United States District Court, D. New Mexico
MEMORANDUM OPINION AND ORDER GRANTING IN PART
DEFENDANTS' MOTION TO STRIKE REPLY
MATTER is before the Court upon Defendants' Motion to
Strike Plaintiff's Reply Memorandum In Support of
Plaintiff's Motion for Class Certification, filed January
26, 2018 (Doc. 117). Having reviewed the
parties' briefs and the applicable law, the Court finds
that Defendants' motion is well-taken and, therefore, is
GRANTED IN PART.
a putative class action for relief under the Telephone
Consumer Protection Act (“TCPA”), 47 U.S.C.
§227. Plaintiff alleges that Defendant First Community
Bancshares, Inc., and its subsidiary Defendant First National
Bank Texas (“Defendants”) violated the TCPA by
placing automated telephone calls to her cellular telephone
for nonemergency purposes using an “automatic telephone
dialing system” (“ATDS”) as defined by the
TCPA, 47 U.S.C. § 227(a)(1).
filed a Motion to Certify Class on March 17, 2017
(Doc. 74). The response was delayed for
additional discovery, and was filed eight months later on
November 7, 2017. Plaintiff's reply in support of the
motion to certify class was filed on January 8, 2018. Two
motions to strike were also filed. This Motion was fully
briefed on February 27, 2018, and is now ready for ruling.
Motion, Defendant requests the Court either (1) strike
Plaintiff's reply in support of the motion to certify, or
(2) alternatively reopen discovery and allow Defendants to
file a surreply.
argue that Plaintiff's reply (1) goes over the page limit
set in the local rules, (2) includes a new proposed class
definition in the reply, and (3) includes new evidence.
request that the Court strike Plaintiff's reply, because
it exceeds the page limit set forth in the local rules.
Plaintiff requests leave to exceed the local rule's page
limit. D.N.M.LR.-Civ 7.5 specifies that a reply brief must
not exceed twelve pages. Here, Plaintiff filed a sixteen page
reply brief. Defendants do not assert any prejudice by the
extra pages, rather, they assert they are prejudiced because
Plaintiff included new arguments and new evidence in the
reply. In its discretion, the Court declines to strike
Plaintiff's reply. As explained below, any prejudice will
be alleviated by allowing Defendants to file a surreply.
New Arguments or Evidence.
also argue that discovery should be reopened and they should
be allowed to file a surreply, because Plaintiff included new
evidence and arguments in her reply.
Defendants request to reopen discovery, because Plaintiff
modified the proposed class definition to only include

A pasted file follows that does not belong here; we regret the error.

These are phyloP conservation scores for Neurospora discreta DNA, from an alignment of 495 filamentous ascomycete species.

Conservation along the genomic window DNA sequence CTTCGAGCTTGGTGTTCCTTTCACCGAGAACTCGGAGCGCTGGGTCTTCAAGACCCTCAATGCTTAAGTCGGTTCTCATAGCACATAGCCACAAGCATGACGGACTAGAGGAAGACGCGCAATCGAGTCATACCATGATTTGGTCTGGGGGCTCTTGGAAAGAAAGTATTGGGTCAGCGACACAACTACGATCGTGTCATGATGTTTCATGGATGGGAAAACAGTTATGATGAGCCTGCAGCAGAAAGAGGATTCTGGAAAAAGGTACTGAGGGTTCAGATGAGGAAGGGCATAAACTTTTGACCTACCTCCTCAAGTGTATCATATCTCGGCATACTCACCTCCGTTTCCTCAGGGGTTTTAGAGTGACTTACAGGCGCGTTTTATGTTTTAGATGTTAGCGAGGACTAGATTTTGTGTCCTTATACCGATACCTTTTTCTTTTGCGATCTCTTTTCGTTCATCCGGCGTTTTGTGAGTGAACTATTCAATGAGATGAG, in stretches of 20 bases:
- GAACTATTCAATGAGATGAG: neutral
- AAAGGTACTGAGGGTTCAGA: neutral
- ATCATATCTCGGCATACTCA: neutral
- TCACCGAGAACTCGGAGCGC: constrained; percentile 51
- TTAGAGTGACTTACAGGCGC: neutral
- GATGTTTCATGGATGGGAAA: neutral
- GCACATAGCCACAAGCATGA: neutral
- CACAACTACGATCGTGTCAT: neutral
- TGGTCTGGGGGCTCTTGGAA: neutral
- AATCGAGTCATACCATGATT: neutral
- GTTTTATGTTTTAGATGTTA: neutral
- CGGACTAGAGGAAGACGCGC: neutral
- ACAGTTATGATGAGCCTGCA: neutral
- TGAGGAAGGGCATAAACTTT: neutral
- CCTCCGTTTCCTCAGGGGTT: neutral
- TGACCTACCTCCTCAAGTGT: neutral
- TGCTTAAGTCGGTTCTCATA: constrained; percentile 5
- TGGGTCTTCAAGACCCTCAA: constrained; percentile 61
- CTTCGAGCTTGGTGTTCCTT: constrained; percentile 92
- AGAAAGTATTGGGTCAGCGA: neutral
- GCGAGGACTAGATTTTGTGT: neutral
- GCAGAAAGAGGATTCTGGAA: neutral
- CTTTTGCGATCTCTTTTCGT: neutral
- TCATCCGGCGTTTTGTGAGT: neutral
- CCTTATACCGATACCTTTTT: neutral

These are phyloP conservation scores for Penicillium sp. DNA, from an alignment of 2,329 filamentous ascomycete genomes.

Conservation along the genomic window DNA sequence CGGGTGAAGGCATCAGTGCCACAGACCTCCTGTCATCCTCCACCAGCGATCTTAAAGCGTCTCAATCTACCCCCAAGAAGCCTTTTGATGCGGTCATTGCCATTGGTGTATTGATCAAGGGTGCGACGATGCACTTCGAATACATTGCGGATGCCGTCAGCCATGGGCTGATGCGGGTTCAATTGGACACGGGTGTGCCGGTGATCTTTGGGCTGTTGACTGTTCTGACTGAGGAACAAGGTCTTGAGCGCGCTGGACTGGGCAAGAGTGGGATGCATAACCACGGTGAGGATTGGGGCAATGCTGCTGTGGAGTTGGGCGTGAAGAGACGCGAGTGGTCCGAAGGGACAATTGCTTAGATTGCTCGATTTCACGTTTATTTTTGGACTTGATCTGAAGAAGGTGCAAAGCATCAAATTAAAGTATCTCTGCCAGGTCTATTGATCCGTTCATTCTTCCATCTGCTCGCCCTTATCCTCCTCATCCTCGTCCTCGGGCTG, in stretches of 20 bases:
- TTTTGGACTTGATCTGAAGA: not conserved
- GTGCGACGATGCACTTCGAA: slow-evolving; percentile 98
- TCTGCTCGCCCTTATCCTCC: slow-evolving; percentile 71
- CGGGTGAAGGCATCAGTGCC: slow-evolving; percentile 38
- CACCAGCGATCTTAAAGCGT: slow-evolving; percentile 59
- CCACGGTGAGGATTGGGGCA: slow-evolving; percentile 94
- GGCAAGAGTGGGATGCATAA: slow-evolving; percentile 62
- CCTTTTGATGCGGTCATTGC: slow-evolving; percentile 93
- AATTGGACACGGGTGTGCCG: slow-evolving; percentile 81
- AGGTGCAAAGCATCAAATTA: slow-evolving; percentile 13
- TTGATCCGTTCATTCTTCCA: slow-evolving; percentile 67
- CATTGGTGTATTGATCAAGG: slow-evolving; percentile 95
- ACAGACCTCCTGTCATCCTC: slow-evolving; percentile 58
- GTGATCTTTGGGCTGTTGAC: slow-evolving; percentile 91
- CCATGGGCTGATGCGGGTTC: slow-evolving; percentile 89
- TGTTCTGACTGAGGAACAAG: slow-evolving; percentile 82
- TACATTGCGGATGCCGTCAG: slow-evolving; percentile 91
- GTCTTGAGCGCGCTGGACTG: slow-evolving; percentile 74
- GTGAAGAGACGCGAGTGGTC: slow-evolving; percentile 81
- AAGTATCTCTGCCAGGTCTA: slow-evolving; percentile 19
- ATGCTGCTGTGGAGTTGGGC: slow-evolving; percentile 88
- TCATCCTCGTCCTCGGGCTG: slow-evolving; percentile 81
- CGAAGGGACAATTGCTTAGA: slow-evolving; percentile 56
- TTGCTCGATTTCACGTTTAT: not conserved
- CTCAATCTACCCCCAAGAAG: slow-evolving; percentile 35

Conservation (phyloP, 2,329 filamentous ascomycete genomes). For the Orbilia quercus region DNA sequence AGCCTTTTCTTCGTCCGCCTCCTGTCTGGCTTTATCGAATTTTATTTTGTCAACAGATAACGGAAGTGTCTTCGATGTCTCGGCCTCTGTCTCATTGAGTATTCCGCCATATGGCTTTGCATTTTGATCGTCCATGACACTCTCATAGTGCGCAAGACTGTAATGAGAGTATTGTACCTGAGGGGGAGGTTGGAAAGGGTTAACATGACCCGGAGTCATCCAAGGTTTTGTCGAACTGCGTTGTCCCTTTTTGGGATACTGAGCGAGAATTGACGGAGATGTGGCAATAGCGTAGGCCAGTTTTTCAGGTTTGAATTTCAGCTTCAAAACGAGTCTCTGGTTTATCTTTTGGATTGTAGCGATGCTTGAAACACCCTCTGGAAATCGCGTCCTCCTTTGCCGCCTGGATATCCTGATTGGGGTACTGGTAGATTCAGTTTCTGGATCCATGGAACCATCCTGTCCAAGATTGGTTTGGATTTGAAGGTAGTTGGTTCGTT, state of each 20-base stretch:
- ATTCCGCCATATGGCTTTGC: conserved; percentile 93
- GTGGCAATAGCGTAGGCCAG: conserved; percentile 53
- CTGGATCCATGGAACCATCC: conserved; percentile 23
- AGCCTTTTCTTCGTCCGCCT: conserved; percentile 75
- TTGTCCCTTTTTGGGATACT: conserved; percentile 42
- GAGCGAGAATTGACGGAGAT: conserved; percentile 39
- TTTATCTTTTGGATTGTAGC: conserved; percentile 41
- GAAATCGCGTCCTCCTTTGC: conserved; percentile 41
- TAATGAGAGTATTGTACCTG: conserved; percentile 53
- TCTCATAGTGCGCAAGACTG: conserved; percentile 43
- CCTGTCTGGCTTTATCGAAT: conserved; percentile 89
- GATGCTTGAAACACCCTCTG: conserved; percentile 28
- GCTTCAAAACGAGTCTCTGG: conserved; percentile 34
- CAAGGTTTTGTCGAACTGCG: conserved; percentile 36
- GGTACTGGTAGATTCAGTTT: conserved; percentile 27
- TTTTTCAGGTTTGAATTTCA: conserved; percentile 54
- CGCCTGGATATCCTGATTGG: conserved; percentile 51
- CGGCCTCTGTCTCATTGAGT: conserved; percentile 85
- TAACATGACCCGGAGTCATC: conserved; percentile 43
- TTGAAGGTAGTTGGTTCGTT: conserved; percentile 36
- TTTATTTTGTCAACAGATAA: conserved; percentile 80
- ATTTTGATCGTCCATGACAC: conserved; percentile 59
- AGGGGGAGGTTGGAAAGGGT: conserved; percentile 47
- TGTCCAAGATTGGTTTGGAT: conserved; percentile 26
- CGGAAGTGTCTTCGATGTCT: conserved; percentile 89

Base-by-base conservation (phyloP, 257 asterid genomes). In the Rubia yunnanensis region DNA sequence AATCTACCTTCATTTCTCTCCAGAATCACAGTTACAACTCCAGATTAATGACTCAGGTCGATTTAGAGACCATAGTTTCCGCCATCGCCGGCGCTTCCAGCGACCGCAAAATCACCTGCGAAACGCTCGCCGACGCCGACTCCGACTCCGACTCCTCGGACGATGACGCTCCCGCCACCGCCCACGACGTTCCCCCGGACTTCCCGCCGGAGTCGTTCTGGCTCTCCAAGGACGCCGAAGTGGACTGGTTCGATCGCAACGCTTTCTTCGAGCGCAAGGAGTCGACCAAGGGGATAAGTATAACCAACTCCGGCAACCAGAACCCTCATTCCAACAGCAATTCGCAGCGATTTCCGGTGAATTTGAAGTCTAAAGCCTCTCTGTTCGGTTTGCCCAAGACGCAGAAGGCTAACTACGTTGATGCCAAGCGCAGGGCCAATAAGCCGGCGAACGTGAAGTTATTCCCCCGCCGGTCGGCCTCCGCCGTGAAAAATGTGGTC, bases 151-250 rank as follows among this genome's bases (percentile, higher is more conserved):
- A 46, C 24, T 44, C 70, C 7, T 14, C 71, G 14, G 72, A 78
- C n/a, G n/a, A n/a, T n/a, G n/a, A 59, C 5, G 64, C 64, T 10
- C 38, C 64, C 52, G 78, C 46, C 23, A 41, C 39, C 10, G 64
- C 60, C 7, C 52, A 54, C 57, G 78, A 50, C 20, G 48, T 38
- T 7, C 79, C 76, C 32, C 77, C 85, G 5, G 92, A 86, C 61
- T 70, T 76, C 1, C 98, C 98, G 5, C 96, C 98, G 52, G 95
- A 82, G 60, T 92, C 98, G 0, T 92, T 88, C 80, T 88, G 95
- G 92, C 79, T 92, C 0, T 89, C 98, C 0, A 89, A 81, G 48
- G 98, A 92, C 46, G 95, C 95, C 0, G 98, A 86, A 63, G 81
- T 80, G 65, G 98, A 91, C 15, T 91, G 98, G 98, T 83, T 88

individuals called “on their cellular phones.”
The Court concludes that Defendants have not shown cause to
reopen discovery. Defendants have not identified any
discovery that was not foreseeable during the original
discovery period in this case. Moreover, this change to the
class definition does not expand or change the proposed
class. Both parties operated under the assumption that the
class definition only included cell phone
users. In the amended complaint, Plaintiff
specified that Defendants violated 47 U.S.C. §
227(b)(1)(A) by calling cellular numbers. See
Doc. 41. Therefore, the Court declines to
reopen discovery. Defendants may renew their request to
reopen discovery if they can make the appropriate showing
that specific discovery is needed, and was not foreseeable.
reply brief presents new legal arguments or evidence, a court
may take either of two courses of action: (a) refrain from
relying on the new arguments or materials in the reply or (b)
permit a surreply. Beaird v. Seagate Technology,
Inc., 145 F.3d 1159, 1164 (10th Cir. 2003). If the
district court does not allow a surreply, then the court can
avoid error only by not relying on the new materials and
arguments in the movant's reply brief. Beaird,
145 F.3d at 1164; Doebele v. Sprint/United Management
Co., 342 F.3d 1117, 1129-31 (10th Cir. 2003); see
also Rowley v. APD Detective Kevin Morant, 2014 WL
12656606, at *2 (D.N.M. 2014). The Court concludes that
Defendants should have the opportunity to file a surreply,
because Plaintiff included new arguments and evidence in her
reply. Although it is unclear whether the addition to the
proposed class definition changes anything, Defendants should
have the opportunity to respond. Moreover, Plaintiff attached
excerpts from three depositions to her reply. Defendants
argue that Plaintiff mischaracterized the deposition
testimony in argument, and the Court concludes that
Defendants should be given the opportunity to clarify the
IT IS ORDERED that Defendants' Motion to Strike
Reply (Doc. 117) is hereby GRANTED